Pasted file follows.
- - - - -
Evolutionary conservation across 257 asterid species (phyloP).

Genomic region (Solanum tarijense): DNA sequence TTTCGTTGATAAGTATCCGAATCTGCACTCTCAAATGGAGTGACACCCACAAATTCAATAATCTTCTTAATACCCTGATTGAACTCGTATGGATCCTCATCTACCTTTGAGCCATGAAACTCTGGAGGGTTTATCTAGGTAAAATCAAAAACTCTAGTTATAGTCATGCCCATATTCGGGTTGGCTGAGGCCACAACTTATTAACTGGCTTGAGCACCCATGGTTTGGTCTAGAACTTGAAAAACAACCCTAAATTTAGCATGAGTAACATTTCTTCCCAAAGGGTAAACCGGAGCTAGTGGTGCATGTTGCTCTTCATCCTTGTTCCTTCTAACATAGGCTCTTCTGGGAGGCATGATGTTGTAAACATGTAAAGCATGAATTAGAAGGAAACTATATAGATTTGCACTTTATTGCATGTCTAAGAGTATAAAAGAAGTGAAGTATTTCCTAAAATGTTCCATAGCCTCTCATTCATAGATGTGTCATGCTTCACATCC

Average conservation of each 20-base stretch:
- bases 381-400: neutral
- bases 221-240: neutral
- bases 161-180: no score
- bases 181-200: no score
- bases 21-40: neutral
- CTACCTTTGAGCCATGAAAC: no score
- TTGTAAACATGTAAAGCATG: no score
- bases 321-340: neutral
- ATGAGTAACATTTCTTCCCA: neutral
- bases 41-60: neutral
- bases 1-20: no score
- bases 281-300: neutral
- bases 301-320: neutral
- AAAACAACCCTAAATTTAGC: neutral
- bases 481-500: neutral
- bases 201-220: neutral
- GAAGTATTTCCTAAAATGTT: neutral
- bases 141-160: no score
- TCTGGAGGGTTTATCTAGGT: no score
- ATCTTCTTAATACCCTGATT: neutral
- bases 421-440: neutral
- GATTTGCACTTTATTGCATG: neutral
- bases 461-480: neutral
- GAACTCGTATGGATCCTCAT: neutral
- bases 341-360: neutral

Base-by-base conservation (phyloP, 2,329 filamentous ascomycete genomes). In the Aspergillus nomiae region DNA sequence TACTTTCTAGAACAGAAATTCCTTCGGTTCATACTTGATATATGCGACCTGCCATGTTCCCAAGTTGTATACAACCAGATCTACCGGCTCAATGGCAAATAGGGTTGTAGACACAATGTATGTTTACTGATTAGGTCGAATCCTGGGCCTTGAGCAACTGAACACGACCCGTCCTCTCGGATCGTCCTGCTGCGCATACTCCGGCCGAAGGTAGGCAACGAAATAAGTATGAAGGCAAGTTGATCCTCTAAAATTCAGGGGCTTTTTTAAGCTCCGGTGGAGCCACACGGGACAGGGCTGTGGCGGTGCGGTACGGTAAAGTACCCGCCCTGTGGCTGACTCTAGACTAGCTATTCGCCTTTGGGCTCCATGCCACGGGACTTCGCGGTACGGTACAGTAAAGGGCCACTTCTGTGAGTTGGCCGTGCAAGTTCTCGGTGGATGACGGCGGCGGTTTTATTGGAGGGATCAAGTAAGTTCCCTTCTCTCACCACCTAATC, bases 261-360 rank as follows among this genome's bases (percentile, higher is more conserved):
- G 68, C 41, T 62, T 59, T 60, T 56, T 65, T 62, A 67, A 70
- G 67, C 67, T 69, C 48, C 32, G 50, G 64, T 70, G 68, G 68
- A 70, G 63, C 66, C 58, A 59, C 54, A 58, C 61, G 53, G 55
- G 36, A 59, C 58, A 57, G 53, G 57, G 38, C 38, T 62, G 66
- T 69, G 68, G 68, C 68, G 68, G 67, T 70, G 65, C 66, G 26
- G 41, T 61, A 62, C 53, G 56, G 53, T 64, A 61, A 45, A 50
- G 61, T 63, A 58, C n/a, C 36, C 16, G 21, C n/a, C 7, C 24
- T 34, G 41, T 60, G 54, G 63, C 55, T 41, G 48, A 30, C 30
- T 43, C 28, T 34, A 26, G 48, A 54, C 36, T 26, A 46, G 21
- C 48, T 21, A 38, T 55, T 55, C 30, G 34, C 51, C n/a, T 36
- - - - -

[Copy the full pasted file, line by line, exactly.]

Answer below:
Evolutionary conservation across 257 asterid species (phyloP).

Genomic region (Solanum tarijense): DNA sequence TTTCGTTGATAAGTATCCGAATCTGCACTCTCAAATGGAGTGACACCCACAAATTCAATAATCTTCTTAATACCCTGATTGAACTCGTATGGATCCTCATCTACCTTTGAGCCATGAAACTCTGGAGGGTTTATCTAGGTAAAATCAAAAACTCTAGTTATAGTCATGCCCATATTCGGGTTGGCTGAGGCCACAACTTATTAACTGGCTTGAGCACCCATGGTTTGGTCTAGAACTTGAAAAACAACCCTAAATTTAGCATGAGTAACATTTCTTCCCAAAGGGTAAACCGGAGCTAGTGGTGCATGTTGCTCTTCATCCTTGTTCCTTCTAACATAGGCTCTTCTGGGAGGCATGATGTTGTAAACATGTAAAGCATGAATTAGAAGGAAACTATATAGATTTGCACTTTATTGCATGTCTAAGAGTATAAAAGAAGTGAAGTATTTCCTAAAATGTTCCATAGCCTCTCATTCATAGATGTGTCATGCTTCACATCC

Average conservation of each 20-base stretch:
- bases 381-400: neutral
- bases 221-240: neutral
- bases 161-180: no score
- bases 181-200: no score
- bases 21-40: neutral
- CTACCTTTGAGCCATGAAAC: no score
- TTGTAAACATGTAAAGCATG: no score
- bases 321-340: neutral
- ATGAGTAACATTTCTTCCCA: neutral
- bases 41-60: neutral
- bases 1-20: no score
- bases 281-300: neutral
- bases 301-320: neutral
- AAAACAACCCTAAATTTAGC: neutral
- bases 481-500: neutral
- bases 201-220: neutral
- GAAGTATTTCCTAAAATGTT: neutral
- bases 141-160: no score
- TCTGGAGGGTTTATCTAGGT: no score
- ATCTTCTTAATACCCTGATT: neutral
- bases 421-440: neutral
- GATTTGCACTTTATTGCATG: neutral
- bases 461-480: neutral
- GAACTCGTATGGATCCTCAT: neutral
- bases 341-360: neutral

Base-by-base conservation (phyloP, 2,329 filamentous ascomycete genomes). In the Aspergillus nomiae region DNA sequence TACTTTCTAGAACAGAAATTCCTTCGGTTCATACTTGATATATGCGACCTGCCATGTTCCCAAGTTGTATACAACCAGATCTACCGGCTCAATGGCAAATAGGGTTGTAGACACAATGTATGTTTACTGATTAGGTCGAATCCTGGGCCTTGAGCAACTGAACACGACCCGTCCTCTCGGATCGTCCTGCTGCGCATACTCCGGCCGAAGGTAGGCAACGAAATAAGTATGAAGGCAAGTTGATCCTCTAAAATTCAGGGGCTTTTTTAAGCTCCGGTGGAGCCACACGGGACAGGGCTGTGGCGGTGCGGTACGGTAAAGTACCCGCCCTGTGGCTGACTCTAGACTAGCTATTCGCCTTTGGGCTCCATGCCACGGGACTTCGCGGTACGGTACAGTAAAGGGCCACTTCTGTGAGTTGGCCGTGCAAGTTCTCGGTGGATGACGGCGGCGGTTTTATTGGAGGGATCAAGTAAGTTCCCTTCTCTCACCACCTAATC, bases 261-360 rank as follows among this genome's bases (percentile, higher is more conserved):
- G 68, C 41, T 62, T 59, T 60, T 56, T 65, T 62, A 67, A 70
- G 67, C 67, T 69, C 48, C 32, G 50, G 64, T 70, G 68, G 68
- A 70, G 63, C 66, C 58, A 59, C 54, A 58, C 61, G 53, G 55
- G 36, A 59, C 58, A 57, G 53, G 57, G 38, C 38, T 62, G 66
- T 69, G 68, G 68, C 68, G 68, G 67, T 70, G 65, C 66, G 26
- G 41, T 61, A 62, C 53, G 56, G 53, T 64, A 61, A 45, A 50
- G 61, T 63, A 58, C n/a, C 36, C 16, G 21, C n/a, C 7, C 24
- T 34, G 41, T 60, G 54, G 63, C 55, T 41, G 48, A 30, C 30
- T 43, C 28, T 34, A 26, G 48, A 54, C 36, T 26, A 46, G 21
- C 48, T 21, A 38, T 55, T 55, C 30, G 34, C 51, C n/a, T 36